The suggestion embedded in this article’s title seems counter-intuitive. How could the tide be turning on psychiatry when the institution has never been so strong? And indeed indicators of its growing strength and tenacity are all around us. The exporting of its model to the global south via the World Bank, the emergence of outpatient committal, the explosion of funding for psychiatric research. Daily are there calls for most aggressive “detection” and “treatment.” And the mainstream press has never been more closed to truly foundational critiques. That acknowledged, let me suggest that such intensification is common when an old system is in the early days of crumbling.
In the last couple of weeks, I’ve read two articles in which the National Alliance on Mental Illness (NAMI) is described as being the “largest organization representing people living with serious mental illness.” Putting aside (for the moment) my issues with the use of blanket ‘mental illness’ terminology; since exactly when did they become a group that represents people who have been so labeled in any genuine sort of way? Until our voices are seen as having equal value and are given equal space, those that do not understand and lack insight into our experiences (whether they possess good intent or not) will continue to be the ones to define our past, present and future in the public eye.
In addition to hosting the Panorama programs and The Famous Grouse history of Study 329, Study329.org has a comprehensive timeline on the origins of concerns about the SSRIs and the risk of suicide, initially with Prozac and subsequently with Paxil/Seroxat. The hope is to provide a comprehensive repository for anyone who wants to study SSRIs, RCTs, and Study 329 in particular.
"CNN's Carol Costello explores Operation Tohidu, an experimental rehabilitation program to help veterans with PTSD." Operation Tohidu founder, Dr. Mary Vieten claims PTSD is not a mental illness and "there is no reason to medicate someone who has been traumatized by their war experience." When asked what percentage of soldiers returning with PTSD do not need drugs, she responds, "100%."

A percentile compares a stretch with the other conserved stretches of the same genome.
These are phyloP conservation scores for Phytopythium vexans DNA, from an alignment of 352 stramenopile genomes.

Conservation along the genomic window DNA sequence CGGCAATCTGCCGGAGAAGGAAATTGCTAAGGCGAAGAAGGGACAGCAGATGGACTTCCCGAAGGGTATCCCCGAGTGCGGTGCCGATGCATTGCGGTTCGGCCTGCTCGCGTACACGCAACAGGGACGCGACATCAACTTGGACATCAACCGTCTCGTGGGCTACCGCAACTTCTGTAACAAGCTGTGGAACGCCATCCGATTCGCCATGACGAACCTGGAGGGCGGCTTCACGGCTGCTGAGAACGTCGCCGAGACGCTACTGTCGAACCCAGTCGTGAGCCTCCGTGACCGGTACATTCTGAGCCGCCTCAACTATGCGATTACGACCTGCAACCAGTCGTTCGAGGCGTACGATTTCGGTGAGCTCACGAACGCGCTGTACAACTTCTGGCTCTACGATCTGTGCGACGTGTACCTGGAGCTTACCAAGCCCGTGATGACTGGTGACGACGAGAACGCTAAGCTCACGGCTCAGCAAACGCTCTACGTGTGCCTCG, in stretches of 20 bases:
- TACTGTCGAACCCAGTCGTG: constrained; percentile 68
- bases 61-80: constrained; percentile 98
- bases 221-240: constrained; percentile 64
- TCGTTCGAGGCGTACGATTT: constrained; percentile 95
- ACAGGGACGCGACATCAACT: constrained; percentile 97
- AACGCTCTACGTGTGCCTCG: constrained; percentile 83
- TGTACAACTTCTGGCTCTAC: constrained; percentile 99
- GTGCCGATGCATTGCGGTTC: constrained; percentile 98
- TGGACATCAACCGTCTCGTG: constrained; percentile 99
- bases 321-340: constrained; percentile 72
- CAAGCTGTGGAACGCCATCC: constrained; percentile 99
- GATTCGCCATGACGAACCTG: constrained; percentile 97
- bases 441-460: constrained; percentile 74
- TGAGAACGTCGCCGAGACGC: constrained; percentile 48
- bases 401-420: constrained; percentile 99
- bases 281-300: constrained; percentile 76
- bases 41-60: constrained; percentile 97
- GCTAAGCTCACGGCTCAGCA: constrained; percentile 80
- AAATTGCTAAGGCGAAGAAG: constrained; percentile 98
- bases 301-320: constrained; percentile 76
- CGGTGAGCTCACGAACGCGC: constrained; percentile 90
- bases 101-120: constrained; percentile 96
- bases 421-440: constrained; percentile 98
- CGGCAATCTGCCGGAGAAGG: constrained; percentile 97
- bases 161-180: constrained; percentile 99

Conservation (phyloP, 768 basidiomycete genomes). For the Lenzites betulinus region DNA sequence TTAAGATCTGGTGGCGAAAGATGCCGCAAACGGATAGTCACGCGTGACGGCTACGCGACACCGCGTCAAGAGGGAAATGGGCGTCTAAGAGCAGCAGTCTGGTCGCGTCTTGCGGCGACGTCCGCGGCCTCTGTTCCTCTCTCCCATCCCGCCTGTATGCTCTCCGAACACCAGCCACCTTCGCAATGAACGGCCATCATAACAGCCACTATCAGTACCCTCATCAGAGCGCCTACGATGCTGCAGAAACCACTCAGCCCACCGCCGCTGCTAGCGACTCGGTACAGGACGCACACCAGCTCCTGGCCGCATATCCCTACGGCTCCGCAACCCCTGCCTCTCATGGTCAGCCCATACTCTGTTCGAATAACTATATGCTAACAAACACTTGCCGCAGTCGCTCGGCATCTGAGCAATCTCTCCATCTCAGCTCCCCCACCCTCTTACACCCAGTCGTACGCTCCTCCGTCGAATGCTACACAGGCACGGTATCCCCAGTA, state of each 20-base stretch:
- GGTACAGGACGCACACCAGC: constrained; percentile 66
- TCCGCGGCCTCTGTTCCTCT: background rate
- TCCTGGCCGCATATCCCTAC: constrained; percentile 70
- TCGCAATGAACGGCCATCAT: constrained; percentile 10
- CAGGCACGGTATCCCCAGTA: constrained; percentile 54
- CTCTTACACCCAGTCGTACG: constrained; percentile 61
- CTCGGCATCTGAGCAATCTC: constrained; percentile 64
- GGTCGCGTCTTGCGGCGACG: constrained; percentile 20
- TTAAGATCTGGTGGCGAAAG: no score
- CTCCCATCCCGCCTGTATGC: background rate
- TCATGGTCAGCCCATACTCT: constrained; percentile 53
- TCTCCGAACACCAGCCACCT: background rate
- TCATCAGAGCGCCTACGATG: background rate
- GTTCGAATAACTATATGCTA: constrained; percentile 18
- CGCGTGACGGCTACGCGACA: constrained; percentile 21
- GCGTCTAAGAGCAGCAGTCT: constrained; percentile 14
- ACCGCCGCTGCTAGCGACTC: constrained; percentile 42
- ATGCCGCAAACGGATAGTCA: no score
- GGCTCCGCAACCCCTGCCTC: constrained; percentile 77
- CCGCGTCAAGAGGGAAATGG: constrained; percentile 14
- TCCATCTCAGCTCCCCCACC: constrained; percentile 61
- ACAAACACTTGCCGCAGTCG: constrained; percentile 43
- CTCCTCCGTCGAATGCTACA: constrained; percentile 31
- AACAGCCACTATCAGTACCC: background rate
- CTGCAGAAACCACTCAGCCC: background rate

There was a lot said, shouted, chanted and sung about the rights of individuals (such as myself) who have mental health conditions at the March for Mental Health Dignity on the National Mall on August 24. The march—which was sponsored and supported by a list of advocacy organizations as long as your arm—had two basic demands: changes in policies that obstruct recovery from mental health conditions, and changes in society’s treatment of individuals who have such conditions.
MedPageToday reports that Janssen Pharmaceuticals omitted data from a 2003 study that connected Risperdal with serious side effects. Earlier this year, a man with autism was awarded $2.5 million after growing breasts while on Risperdal. According to MedPage, documents from this latest case reveal missing data tables from a 2003 study “designed to ferret out potential adverse effects of long-term risperidone use.” The missing tables were related to elevated prolactin levels and side effects, including gynecomastia in men.
Parents Opposed to Pot, a group opposed to the legalization of marijuana, criticizes a recent University of Pittsburgh study which found no correlation between pot use and mental health. They contest the results and insist that since the long-term study began in 1987, “skunk” or high THC pot has been on the rise.
An editorial in the Guardian discusses the fact that the number of people with intellectual or learning disabilities “who are being treated with psychotropic drugs far exceeds those with mental illness.” The authors of a new study examining the overuse of psychotropic drugs on people with learning disabilities, published this month in BMJ, argue: “If people without mental illness are given psychotropic drugs… it is probably to control their behavior.”
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